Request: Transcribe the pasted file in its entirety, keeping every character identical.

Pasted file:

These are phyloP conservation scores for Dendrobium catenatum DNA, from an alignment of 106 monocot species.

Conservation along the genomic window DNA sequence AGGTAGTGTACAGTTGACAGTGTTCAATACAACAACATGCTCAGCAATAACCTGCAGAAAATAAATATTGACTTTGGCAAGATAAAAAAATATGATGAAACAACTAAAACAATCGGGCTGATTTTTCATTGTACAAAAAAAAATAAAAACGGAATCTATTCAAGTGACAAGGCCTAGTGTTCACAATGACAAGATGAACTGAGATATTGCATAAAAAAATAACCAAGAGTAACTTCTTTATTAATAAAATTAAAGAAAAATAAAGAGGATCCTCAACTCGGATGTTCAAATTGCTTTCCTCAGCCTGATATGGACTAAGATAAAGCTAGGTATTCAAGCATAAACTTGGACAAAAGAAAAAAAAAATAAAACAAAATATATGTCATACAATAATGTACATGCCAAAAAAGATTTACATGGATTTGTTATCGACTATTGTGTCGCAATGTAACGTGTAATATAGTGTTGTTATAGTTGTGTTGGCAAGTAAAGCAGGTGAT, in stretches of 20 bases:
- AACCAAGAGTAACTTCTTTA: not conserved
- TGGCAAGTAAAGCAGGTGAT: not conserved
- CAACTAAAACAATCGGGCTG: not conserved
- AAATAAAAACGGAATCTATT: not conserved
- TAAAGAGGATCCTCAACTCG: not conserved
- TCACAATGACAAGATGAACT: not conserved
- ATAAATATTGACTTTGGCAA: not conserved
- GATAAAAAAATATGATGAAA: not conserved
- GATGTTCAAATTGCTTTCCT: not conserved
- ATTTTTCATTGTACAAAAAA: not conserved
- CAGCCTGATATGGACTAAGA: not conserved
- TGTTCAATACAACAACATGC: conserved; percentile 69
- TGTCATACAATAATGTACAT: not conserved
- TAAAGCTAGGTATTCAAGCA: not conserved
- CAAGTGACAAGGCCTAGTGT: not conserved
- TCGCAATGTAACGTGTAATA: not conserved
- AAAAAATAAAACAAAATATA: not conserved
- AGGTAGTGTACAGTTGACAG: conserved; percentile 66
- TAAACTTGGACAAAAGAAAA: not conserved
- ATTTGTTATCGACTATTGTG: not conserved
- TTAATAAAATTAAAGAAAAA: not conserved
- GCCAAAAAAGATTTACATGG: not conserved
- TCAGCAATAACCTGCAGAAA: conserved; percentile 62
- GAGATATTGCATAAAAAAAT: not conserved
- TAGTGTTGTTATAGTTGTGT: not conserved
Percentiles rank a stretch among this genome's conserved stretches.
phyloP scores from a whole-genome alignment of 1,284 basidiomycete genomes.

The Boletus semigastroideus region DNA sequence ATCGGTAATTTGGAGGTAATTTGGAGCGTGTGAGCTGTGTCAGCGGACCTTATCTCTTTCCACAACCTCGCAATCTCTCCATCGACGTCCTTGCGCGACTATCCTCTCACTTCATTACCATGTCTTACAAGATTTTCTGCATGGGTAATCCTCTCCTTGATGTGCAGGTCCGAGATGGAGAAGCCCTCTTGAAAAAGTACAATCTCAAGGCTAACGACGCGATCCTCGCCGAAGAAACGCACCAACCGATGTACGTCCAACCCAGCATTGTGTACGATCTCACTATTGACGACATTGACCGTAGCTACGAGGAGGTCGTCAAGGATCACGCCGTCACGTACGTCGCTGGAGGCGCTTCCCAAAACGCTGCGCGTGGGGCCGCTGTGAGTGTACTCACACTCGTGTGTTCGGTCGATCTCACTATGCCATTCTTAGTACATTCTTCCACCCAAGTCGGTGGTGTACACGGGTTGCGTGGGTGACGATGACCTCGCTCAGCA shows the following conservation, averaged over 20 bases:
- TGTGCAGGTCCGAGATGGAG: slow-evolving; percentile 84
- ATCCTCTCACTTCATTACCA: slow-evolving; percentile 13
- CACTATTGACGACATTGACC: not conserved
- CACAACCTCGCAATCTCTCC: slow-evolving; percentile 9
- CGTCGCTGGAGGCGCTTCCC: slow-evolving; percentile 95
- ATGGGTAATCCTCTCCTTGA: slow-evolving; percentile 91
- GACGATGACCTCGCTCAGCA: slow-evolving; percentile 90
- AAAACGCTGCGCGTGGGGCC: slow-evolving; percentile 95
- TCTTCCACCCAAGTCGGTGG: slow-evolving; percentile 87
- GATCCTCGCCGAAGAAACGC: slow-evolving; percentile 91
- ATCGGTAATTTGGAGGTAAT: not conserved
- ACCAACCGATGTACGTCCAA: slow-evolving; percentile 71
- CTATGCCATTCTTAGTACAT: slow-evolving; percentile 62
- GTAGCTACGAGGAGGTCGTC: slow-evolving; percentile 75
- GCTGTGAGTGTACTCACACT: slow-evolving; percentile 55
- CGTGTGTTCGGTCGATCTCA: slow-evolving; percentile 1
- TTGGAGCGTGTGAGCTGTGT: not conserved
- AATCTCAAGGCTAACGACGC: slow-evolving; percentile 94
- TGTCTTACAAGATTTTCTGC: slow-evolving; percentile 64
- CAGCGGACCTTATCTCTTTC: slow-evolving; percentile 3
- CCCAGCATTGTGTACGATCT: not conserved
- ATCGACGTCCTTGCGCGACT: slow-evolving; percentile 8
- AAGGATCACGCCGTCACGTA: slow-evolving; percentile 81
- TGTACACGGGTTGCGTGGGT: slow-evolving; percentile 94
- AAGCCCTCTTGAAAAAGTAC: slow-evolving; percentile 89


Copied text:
These are phyloP conservation scores for Dendrobium catenatum DNA, from an alignment of 106 monocot species.

Conservation along the genomic window DNA sequence AGGTAGTGTACAGTTGACAGTGTTCAATACAACAACATGCTCAGCAATAACCTGCAGAAAATAAATATTGACTTTGGCAAGATAAAAAAATATGATGAAACAACTAAAACAATCGGGCTGATTTTTCATTGTACAAAAAAAAATAAAAACGGAATCTATTCAAGTGACAAGGCCTAGTGTTCACAATGACAAGATGAACTGAGATATTGCATAAAAAAATAACCAAGAGTAACTTCTTTATTAATAAAATTAAAGAAAAATAAAGAGGATCCTCAACTCGGATGTTCAAATTGCTTTCCTCAGCCTGATATGGACTAAGATAAAGCTAGGTATTCAAGCATAAACTTGGACAAAAGAAAAAAAAAATAAAACAAAATATATGTCATACAATAATGTACATGCCAAAAAAGATTTACATGGATTTGTTATCGACTATTGTGTCGCAATGTAACGTGTAATATAGTGTTGTTATAGTTGTGTTGGCAAGTAAAGCAGGTGAT, in stretches of 20 bases:
- AACCAAGAGTAACTTCTTTA: not conserved
- TGGCAAGTAAAGCAGGTGAT: not conserved
- CAACTAAAACAATCGGGCTG: not conserved
- AAATAAAAACGGAATCTATT: not conserved
- TAAAGAGGATCCTCAACTCG: not conserved
- TCACAATGACAAGATGAACT: not conserved
- ATAAATATTGACTTTGGCAA: not conserved
- GATAAAAAAATATGATGAAA: not conserved
- GATGTTCAAATTGCTTTCCT: not conserved
- ATTTTTCATTGTACAAAAAA: not conserved
- CAGCCTGATATGGACTAAGA: not conserved
- TGTTCAATACAACAACATGC: conserved; percentile 69
- TGTCATACAATAATGTACAT: not conserved
- TAAAGCTAGGTATTCAAGCA: not conserved
- CAAGTGACAAGGCCTAGTGT: not conserved
- TCGCAATGTAACGTGTAATA: not conserved
- AAAAAATAAAACAAAATATA: not conserved
- AGGTAGTGTACAGTTGACAG: conserved; percentile 66
- TAAACTTGGACAAAAGAAAA: not conserved
- ATTTGTTATCGACTATTGTG: not conserved
- TTAATAAAATTAAAGAAAAA: not conserved
- GCCAAAAAAGATTTACATGG: not conserved
- TCAGCAATAACCTGCAGAAA: conserved; percentile 62
- GAGATATTGCATAAAAAAAT: not conserved
- TAGTGTTGTTATAGTTGTGT: not conserved
Percentiles rank a stretch among this genome's conserved stretches.
phyloP scores from a whole-genome alignment of 1,284 basidiomycete genomes.

The Boletus semigastroideus region DNA sequence ATCGGTAATTTGGAGGTAATTTGGAGCGTGTGAGCTGTGTCAGCGGACCTTATCTCTTTCCACAACCTCGCAATCTCTCCATCGACGTCCTTGCGCGACTATCCTCTCACTTCATTACCATGTCTTACAAGATTTTCTGCATGGGTAATCCTCTCCTTGATGTGCAGGTCCGAGATGGAGAAGCCCTCTTGAAAAAGTACAATCTCAAGGCTAACGACGCGATCCTCGCCGAAGAAACGCACCAACCGATGTACGTCCAACCCAGCATTGTGTACGATCTCACTATTGACGACATTGACCGTAGCTACGAGGAGGTCGTCAAGGATCACGCCGTCACGTACGTCGCTGGAGGCGCTTCCCAAAACGCTGCGCGTGGGGCCGCTGTGAGTGTACTCACACTCGTGTGTTCGGTCGATCTCACTATGCCATTCTTAGTACATTCTTCCACCCAAGTCGGTGGTGTACACGGGTTGCGTGGGTGACGATGACCTCGCTCAGCA shows the following conservation, averaged over 20 bases:
- TGTGCAGGTCCGAGATGGAG: slow-evolving; percentile 84
- ATCCTCTCACTTCATTACCA: slow-evolving; percentile 13
- CACTATTGACGACATTGACC: not conserved
- CACAACCTCGCAATCTCTCC: slow-evolving; percentile 9
- CGTCGCTGGAGGCGCTTCCC: slow-evolving; percentile 95
- ATGGGTAATCCTCTCCTTGA: slow-evolving; percentile 91
- GACGATGACCTCGCTCAGCA: slow-evolving; percentile 90
- AAAACGCTGCGCGTGGGGCC: slow-evolving; percentile 95
- TCTTCCACCCAAGTCGGTGG: slow-evolving; percentile 87
- GATCCTCGCCGAAGAAACGC: slow-evolving; percentile 91
- ATCGGTAATTTGGAGGTAAT: not conserved
- ACCAACCGATGTACGTCCAA: slow-evolving; percentile 71
- CTATGCCATTCTTAGTACAT: slow-evolving; percentile 62
- GTAGCTACGAGGAGGTCGTC: slow-evolving; percentile 75
- GCTGTGAGTGTACTCACACT: slow-evolving; percentile 55
- CGTGTGTTCGGTCGATCTCA: slow-evolving; percentile 1
- TTGGAGCGTGTGAGCTGTGT: not conserved
- AATCTCAAGGCTAACGACGC: slow-evolving; percentile 94
- TGTCTTACAAGATTTTCTGC: slow-evolving; percentile 64
- CAGCGGACCTTATCTCTTTC: slow-evolving; percentile 3
- CCCAGCATTGTGTACGATCT: not conserved
- ATCGACGTCCTTGCGCGACT: slow-evolving; percentile 8
- AAGGATCACGCCGTCACGTA: slow-evolving; percentile 81
- TGTACACGGGTTGCGTGGGT: slow-evolving; percentile 94
- AAGCCCTCTTGAAAAAGTAC: slow-evolving; percentile 89